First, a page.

WWII bomber salvage attempt bolstered by donations
The RAF Museum has raised an extra £100,000 to fund a bid to raise a German World War II bomber from the English Channel.
It is hoping to make a fresh attempt to salvage the bomber before next weekend.
On Sunday, the museum's salvage team came within 40 minutes of raising the Dornier 17 bomber from its resting place on the Goodwin Sands, off the Kent coast.
But rising winds and sea swell led to the attempt being abandoned.
The salvage barge and team of divers are now in Ramsgate harbour, awaiting the kind of calm sea conditions they need for the operation.
The latest 10-day weather forecast suggests they may get them on Tuesday, or on Thursday, Friday and Saturday of next week.
'Excited and enthused'
Extending the operation means increased costs, on top of the original £600,000 budget.
But the museum's director general, Air Vice Marshal Peter Dye, told the BBC it had received substantial offers of help within the last 48 hours, including at least another £100,000 from individuals, and from organisations in America and Germany.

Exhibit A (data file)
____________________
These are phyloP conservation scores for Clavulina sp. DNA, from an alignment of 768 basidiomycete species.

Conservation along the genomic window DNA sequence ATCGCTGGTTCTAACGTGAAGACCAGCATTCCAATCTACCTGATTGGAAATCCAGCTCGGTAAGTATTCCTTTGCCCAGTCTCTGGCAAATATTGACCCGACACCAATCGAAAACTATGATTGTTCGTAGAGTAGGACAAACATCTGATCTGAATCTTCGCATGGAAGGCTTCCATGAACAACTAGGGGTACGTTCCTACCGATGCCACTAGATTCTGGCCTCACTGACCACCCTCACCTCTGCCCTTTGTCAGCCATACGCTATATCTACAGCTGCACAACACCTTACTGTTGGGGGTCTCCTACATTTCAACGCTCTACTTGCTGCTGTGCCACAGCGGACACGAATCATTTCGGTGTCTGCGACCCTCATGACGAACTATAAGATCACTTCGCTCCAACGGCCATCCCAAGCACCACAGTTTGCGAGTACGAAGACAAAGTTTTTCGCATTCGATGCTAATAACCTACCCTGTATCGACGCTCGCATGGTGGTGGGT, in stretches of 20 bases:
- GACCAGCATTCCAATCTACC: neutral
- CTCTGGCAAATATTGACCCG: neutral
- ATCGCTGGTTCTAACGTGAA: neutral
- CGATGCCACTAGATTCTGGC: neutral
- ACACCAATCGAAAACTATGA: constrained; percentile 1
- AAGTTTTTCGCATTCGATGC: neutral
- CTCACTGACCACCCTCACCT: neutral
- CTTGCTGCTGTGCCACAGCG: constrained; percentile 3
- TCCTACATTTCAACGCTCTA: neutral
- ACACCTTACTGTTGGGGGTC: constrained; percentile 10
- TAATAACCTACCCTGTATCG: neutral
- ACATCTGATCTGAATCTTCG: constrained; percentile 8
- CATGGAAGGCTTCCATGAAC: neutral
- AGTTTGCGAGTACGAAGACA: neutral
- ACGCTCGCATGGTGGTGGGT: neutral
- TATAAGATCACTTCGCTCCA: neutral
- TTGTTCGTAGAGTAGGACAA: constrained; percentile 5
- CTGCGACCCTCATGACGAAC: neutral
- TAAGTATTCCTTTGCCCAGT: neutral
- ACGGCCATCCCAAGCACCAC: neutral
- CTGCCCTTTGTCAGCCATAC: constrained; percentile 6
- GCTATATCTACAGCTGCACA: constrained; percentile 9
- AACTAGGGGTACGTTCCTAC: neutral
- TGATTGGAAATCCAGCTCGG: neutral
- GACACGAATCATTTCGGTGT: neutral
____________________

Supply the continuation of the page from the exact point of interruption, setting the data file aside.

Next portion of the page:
"We have been hugely encouraged by the support we've received over the last few days," he said.
"Everyone around the world has been excited and enthused by what we've been trying to do.
"Everyone can see how close we were. They know we didn't really run out of money, we ran out of good weather, and people have rallied round to help us."
The extra money has allowed the museum to keep the salvage team in place until the end of next week.
He said the salvage barge would only set off to sea again once there was a favourable weather window and a reasonable prospect of being able to raise the aircraft.
The wreck is believed to be the only intact example of a Dornier 17 in the world.
The aircraft was a mainstay of the German bomber fleets during the Battle of Britain in 1940. The wreck is believed to be aircraft call-sign 5K-AR, shot down on 26 August that year at the height of the battle.